How to Run Successful Live Product Launches

(Episode 1 of 2 with Kelly Roach)

How to Run Successful Live Product Launches

Kelly Roach is an expert at successfully launching new products. She is the creator of the Live Launch Method and the best-selling author of the book Unstoppable. Kelly has been featured in some of the world’s leading publications including Inc. and Forbes. She also hosts the podcast The Unstoppable Entrepreneur Show

Kelly is a business strategist who transforms overworked entrepreneurs into seven-figure CEOs by teaching them how to leverage timeless business principles employed by billion-dollar corporations. Kelly’s current multimillion-dollar company, The Unstoppable Entrepreneur, is the fastest-growing coaching program on the market. 

The Live Launch

Kelly had tried it all when it came to launches. She’d done courses, webinars, email sequences, and funnels, but none of them ever resonated with her. After multiple failed launches she decided to try something different.

They scrapped the automation, landing pages, email sequences—everything. Kelly realized most launch strategies were created before there was live streaming. They were created when emails were all the rage, but nowadays texting and live streaming is very popular. 

The live launch centers around live streaming. They are focused on cultivating human connection. “[The live launch is] really focused on making deposits in the reciprocity bank, so that when you extend an invitation to someone to join your paid opportunity, they feel like they have received so much from you, and they actually have experienced more value from you for free than the last thing that they paid for,” Kelly said.

The framework consists of nine days, streaming at the same time every day. The first four days are focused on four pillars. The four pillars are centered on our methodology. When preparing for the launch we identify what our core methodology is that we want to be known for. What is our brand? What is the specific element of our space or industry? What is our certain way of doing things that no one else does? The live launch is about formalizing and crystallizing that methodology, and then breaking it into four pillars we believe are the most core essentials to someone having success.

On the fourth day, we pivot into the invitation, and then days five through nine are focused on diving deep and exploring people’s experiences from working with us. Over these five days, we’re implementing the usual buying triggers that are part of the sales psychology that leads people to make an investment, but the difference is it’s life and focused on the reciprocity mindset. As people go through this, the actions we teach them are giving them momentum and generating results for free.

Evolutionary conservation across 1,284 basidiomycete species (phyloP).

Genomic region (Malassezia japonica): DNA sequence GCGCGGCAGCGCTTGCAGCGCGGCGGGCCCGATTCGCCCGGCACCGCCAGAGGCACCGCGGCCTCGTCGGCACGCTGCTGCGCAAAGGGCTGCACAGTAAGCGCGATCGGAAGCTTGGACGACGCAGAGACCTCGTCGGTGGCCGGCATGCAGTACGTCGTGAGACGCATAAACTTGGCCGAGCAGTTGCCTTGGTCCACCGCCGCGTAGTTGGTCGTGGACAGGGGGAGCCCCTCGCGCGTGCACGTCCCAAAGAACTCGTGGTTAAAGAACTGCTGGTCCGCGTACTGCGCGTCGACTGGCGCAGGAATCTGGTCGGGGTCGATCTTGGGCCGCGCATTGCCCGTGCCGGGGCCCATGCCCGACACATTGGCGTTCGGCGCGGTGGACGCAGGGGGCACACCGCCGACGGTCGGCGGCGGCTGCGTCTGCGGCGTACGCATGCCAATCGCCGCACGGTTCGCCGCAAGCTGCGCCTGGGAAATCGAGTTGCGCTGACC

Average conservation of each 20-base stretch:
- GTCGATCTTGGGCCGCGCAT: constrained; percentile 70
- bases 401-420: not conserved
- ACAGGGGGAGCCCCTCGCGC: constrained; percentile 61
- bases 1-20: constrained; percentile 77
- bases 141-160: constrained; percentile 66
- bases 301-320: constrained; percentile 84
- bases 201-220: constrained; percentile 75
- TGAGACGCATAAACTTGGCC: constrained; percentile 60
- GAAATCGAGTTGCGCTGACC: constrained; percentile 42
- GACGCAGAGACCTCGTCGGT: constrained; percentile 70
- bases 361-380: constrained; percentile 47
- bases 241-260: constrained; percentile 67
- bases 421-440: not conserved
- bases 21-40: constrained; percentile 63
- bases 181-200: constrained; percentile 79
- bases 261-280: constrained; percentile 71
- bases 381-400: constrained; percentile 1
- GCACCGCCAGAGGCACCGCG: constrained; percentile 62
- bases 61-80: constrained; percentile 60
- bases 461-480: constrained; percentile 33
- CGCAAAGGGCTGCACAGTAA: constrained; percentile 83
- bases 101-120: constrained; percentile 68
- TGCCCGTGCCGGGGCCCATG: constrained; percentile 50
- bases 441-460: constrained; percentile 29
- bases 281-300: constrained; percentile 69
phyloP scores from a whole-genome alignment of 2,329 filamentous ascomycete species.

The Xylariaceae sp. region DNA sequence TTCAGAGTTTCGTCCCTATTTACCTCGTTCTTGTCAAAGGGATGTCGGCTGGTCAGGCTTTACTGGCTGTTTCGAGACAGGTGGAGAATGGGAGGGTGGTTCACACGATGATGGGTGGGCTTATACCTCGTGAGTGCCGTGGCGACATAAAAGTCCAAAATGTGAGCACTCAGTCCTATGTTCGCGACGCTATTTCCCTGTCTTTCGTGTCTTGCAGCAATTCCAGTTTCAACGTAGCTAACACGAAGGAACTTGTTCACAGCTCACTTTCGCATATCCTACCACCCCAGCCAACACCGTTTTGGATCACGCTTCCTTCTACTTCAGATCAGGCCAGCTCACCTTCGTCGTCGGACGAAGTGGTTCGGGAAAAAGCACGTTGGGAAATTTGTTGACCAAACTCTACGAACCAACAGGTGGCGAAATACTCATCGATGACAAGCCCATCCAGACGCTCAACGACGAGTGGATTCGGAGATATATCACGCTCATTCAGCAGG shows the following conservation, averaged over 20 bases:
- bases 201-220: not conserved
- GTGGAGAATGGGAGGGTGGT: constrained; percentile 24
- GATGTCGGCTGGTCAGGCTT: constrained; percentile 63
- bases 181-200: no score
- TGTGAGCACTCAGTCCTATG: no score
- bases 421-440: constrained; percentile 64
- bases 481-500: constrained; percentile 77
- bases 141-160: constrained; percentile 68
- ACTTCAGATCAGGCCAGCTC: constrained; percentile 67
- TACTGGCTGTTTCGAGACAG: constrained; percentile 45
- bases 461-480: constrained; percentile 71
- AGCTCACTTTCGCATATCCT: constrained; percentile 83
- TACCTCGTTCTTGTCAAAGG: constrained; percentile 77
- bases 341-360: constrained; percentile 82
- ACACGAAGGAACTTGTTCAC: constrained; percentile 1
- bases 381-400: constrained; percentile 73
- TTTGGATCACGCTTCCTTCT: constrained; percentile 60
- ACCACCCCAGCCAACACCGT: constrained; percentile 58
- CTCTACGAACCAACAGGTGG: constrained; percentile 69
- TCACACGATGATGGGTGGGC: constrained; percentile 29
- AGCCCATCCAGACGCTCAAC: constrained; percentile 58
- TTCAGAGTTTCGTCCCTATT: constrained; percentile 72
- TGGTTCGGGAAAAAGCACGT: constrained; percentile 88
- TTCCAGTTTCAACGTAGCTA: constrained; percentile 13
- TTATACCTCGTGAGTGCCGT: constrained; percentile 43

By the time we extend the invitation, the first law of motion comes into play: an object in motion will stay in motion unless acted upon by an external force. The people are so excited about the breakthroughs and results they’ve gotten for free that when we ask if they’d like to extend the journey, they can’t help but say yes.

Kelly called this the simplest method on the planet for making millions online because it’s so dumbed down. Many people struggle with a lot of the other launch mechanisms because there is so much complexity with the technology and moving pieces.

Kelly has seen this method work for many people, even a land flipping business. There was one woman whose business was only making about $1,000 a month. After working with Kelly for a year doing live launches, she made enough cash to buy the house of her dreams which she had spent years saving for. 

Kelly’s Entrepreneurial Journey

Kelly’s entrepreneurial journey started when she was in college. She was working three, sometimes four, jobs to put herself through her education without debt. One of her jobs was as a cocktail waitress at a bar. She noticed there was a big difference between nights when she hustled and put everything into serving more drinks and nights when she let herself relax and didn’t care how hard she was working. On the nights she worked hard, she could make $250-350 in tips versus about $50 in tips when she didn’t.

“I really learned that the amount of work that you put into something and having a strategy around how you do it really pays off. . . . You decide the value of your time. You decide what you’re going to extract from any opportunity in life,” Kelly said. When we work hard, we can get so much more value out of our time.

After college, Kelly joined a Fortune 500 firm because she wanted the opportunity to be in a large company where she could learn business, gain upward mobility, demonstrate her work ethic and contributions, grow her income, and take advantage of opportunities.